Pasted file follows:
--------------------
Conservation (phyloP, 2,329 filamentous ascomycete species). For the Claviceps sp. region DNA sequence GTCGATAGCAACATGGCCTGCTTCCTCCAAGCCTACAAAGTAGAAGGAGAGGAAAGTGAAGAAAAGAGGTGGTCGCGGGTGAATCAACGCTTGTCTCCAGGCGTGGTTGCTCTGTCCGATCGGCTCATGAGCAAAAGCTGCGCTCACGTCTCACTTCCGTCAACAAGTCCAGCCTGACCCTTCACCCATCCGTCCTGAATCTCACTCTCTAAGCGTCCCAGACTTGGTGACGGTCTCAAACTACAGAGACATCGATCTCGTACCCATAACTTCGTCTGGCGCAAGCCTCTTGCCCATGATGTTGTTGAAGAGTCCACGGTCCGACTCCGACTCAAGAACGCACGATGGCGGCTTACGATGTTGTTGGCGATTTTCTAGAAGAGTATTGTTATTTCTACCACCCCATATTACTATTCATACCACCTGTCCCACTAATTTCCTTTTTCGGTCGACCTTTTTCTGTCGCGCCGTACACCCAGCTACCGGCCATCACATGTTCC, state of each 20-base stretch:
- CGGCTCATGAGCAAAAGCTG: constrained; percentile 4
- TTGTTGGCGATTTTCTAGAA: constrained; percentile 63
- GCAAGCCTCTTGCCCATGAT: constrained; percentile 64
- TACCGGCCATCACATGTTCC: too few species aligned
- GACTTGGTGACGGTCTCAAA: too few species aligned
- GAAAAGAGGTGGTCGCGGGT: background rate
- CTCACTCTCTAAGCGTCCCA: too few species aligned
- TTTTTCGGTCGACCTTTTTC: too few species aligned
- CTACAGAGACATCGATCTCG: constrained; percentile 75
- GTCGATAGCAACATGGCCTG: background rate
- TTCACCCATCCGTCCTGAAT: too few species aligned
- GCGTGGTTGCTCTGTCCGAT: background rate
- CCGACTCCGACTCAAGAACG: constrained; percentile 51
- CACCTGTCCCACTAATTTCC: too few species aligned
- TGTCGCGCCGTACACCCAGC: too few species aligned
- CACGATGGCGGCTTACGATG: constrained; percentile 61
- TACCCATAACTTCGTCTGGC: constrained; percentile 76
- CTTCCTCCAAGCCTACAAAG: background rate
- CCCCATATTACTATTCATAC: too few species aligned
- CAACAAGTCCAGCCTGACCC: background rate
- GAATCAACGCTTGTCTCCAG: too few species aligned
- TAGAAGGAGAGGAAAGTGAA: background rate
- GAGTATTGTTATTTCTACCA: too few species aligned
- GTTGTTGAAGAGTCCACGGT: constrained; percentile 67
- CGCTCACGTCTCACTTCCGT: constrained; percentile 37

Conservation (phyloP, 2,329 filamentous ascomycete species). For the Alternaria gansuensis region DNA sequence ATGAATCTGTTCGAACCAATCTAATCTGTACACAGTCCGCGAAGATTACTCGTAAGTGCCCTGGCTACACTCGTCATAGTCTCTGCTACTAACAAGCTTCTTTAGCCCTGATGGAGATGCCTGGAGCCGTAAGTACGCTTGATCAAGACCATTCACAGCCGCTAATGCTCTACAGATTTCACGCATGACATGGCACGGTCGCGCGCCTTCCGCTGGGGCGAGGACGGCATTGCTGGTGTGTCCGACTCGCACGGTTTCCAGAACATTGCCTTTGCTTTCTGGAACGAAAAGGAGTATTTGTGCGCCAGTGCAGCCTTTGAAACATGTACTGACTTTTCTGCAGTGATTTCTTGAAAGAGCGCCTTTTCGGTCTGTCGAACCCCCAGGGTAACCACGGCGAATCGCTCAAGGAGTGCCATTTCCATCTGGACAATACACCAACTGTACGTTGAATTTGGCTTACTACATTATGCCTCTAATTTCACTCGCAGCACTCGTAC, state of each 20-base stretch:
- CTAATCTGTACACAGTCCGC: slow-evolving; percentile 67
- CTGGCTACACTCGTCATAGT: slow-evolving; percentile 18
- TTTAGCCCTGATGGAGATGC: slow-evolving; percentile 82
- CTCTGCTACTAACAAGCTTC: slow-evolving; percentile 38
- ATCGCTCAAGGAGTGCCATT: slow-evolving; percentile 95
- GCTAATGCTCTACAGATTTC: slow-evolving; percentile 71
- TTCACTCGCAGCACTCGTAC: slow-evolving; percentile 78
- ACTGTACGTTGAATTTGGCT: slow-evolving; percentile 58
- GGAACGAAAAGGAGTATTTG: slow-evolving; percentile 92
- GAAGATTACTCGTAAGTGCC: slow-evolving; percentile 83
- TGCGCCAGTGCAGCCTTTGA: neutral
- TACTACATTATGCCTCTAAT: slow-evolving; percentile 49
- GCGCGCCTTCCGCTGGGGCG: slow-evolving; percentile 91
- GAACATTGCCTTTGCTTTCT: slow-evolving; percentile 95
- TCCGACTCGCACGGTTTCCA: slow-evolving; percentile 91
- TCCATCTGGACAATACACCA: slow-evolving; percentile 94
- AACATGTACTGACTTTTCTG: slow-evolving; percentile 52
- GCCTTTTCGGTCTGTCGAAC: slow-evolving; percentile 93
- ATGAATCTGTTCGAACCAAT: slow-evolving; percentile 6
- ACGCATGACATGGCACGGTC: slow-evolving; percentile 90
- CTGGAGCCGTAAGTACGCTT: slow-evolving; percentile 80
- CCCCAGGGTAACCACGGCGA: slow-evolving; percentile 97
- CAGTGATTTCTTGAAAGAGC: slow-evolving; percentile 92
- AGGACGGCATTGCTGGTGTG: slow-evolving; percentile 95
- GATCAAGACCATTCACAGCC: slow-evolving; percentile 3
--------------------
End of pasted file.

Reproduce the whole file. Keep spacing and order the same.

Conservation (phyloP, 2,329 filamentous ascomycete species). For the Claviceps sp. region DNA sequence GTCGATAGCAACATGGCCTGCTTCCTCCAAGCCTACAAAGTAGAAGGAGAGGAAAGTGAAGAAAAGAGGTGGTCGCGGGTGAATCAACGCTTGTCTCCAGGCGTGGTTGCTCTGTCCGATCGGCTCATGAGCAAAAGCTGCGCTCACGTCTCACTTCCGTCAACAAGTCCAGCCTGACCCTTCACCCATCCGTCCTGAATCTCACTCTCTAAGCGTCCCAGACTTGGTGACGGTCTCAAACTACAGAGACATCGATCTCGTACCCATAACTTCGTCTGGCGCAAGCCTCTTGCCCATGATGTTGTTGAAGAGTCCACGGTCCGACTCCGACTCAAGAACGCACGATGGCGGCTTACGATGTTGTTGGCGATTTTCTAGAAGAGTATTGTTATTTCTACCACCCCATATTACTATTCATACCACCTGTCCCACTAATTTCCTTTTTCGGTCGACCTTTTTCTGTCGCGCCGTACACCCAGCTACCGGCCATCACATGTTCC, state of each 20-base stretch:
- CGGCTCATGAGCAAAAGCTG: constrained; percentile 4
- TTGTTGGCGATTTTCTAGAA: constrained; percentile 63
- GCAAGCCTCTTGCCCATGAT: constrained; percentile 64
- TACCGGCCATCACATGTTCC: too few species aligned
- GACTTGGTGACGGTCTCAAA: too few species aligned
- GAAAAGAGGTGGTCGCGGGT: background rate
- CTCACTCTCTAAGCGTCCCA: too few species aligned
- TTTTTCGGTCGACCTTTTTC: too few species aligned
- CTACAGAGACATCGATCTCG: constrained; percentile 75
- GTCGATAGCAACATGGCCTG: background rate
- TTCACCCATCCGTCCTGAAT: too few species aligned
- GCGTGGTTGCTCTGTCCGAT: background rate
- CCGACTCCGACTCAAGAACG: constrained; percentile 51
- CACCTGTCCCACTAATTTCC: too few species aligned
- TGTCGCGCCGTACACCCAGC: too few species aligned
- CACGATGGCGGCTTACGATG: constrained; percentile 61
- TACCCATAACTTCGTCTGGC: constrained; percentile 76
- CTTCCTCCAAGCCTACAAAG: background rate
- CCCCATATTACTATTCATAC: too few species aligned
- CAACAAGTCCAGCCTGACCC: background rate
- GAATCAACGCTTGTCTCCAG: too few species aligned
- TAGAAGGAGAGGAAAGTGAA: background rate
- GAGTATTGTTATTTCTACCA: too few species aligned
- GTTGTTGAAGAGTCCACGGT: constrained; percentile 67
- CGCTCACGTCTCACTTCCGT: constrained; percentile 37

Conservation (phyloP, 2,329 filamentous ascomycete species). For the Alternaria gansuensis region DNA sequence ATGAATCTGTTCGAACCAATCTAATCTGTACACAGTCCGCGAAGATTACTCGTAAGTGCCCTGGCTACACTCGTCATAGTCTCTGCTACTAACAAGCTTCTTTAGCCCTGATGGAGATGCCTGGAGCCGTAAGTACGCTTGATCAAGACCATTCACAGCCGCTAATGCTCTACAGATTTCACGCATGACATGGCACGGTCGCGCGCCTTCCGCTGGGGCGAGGACGGCATTGCTGGTGTGTCCGACTCGCACGGTTTCCAGAACATTGCCTTTGCTTTCTGGAACGAAAAGGAGTATTTGTGCGCCAGTGCAGCCTTTGAAACATGTACTGACTTTTCTGCAGTGATTTCTTGAAAGAGCGCCTTTTCGGTCTGTCGAACCCCCAGGGTAACCACGGCGAATCGCTCAAGGAGTGCCATTTCCATCTGGACAATACACCAACTGTACGTTGAATTTGGCTTACTACATTATGCCTCTAATTTCACTCGCAGCACTCGTAC, state of each 20-base stretch:
- CTAATCTGTACACAGTCCGC: slow-evolving; percentile 67
- CTGGCTACACTCGTCATAGT: slow-evolving; percentile 18
- TTTAGCCCTGATGGAGATGC: slow-evolving; percentile 82
- CTCTGCTACTAACAAGCTTC: slow-evolving; percentile 38
- ATCGCTCAAGGAGTGCCATT: slow-evolving; percentile 95
- GCTAATGCTCTACAGATTTC: slow-evolving; percentile 71
- TTCACTCGCAGCACTCGTAC: slow-evolving; percentile 78
- ACTGTACGTTGAATTTGGCT: slow-evolving; percentile 58
- GGAACGAAAAGGAGTATTTG: slow-evolving; percentile 92
- GAAGATTACTCGTAAGTGCC: slow-evolving; percentile 83
- TGCGCCAGTGCAGCCTTTGA: neutral
- TACTACATTATGCCTCTAAT: slow-evolving; percentile 49
- GCGCGCCTTCCGCTGGGGCG: slow-evolving; percentile 91
- GAACATTGCCTTTGCTTTCT: slow-evolving; percentile 95
- TCCGACTCGCACGGTTTCCA: slow-evolving; percentile 91
- TCCATCTGGACAATACACCA: slow-evolving; percentile 94
- AACATGTACTGACTTTTCTG: slow-evolving; percentile 52
- GCCTTTTCGGTCTGTCGAAC: slow-evolving; percentile 93
- ATGAATCTGTTCGAACCAAT: slow-evolving; percentile 6
- ACGCATGACATGGCACGGTC: slow-evolving; percentile 90
- CTGGAGCCGTAAGTACGCTT: slow-evolving; percentile 80
- CCCCAGGGTAACCACGGCGA: slow-evolving; percentile 97
- CAGTGATTTCTTGAAAGAGC: slow-evolving; percentile 92
- AGGACGGCATTGCTGGTGTG: slow-evolving; percentile 95
- GATCAAGACCATTCACAGCC: slow-evolving; percentile 3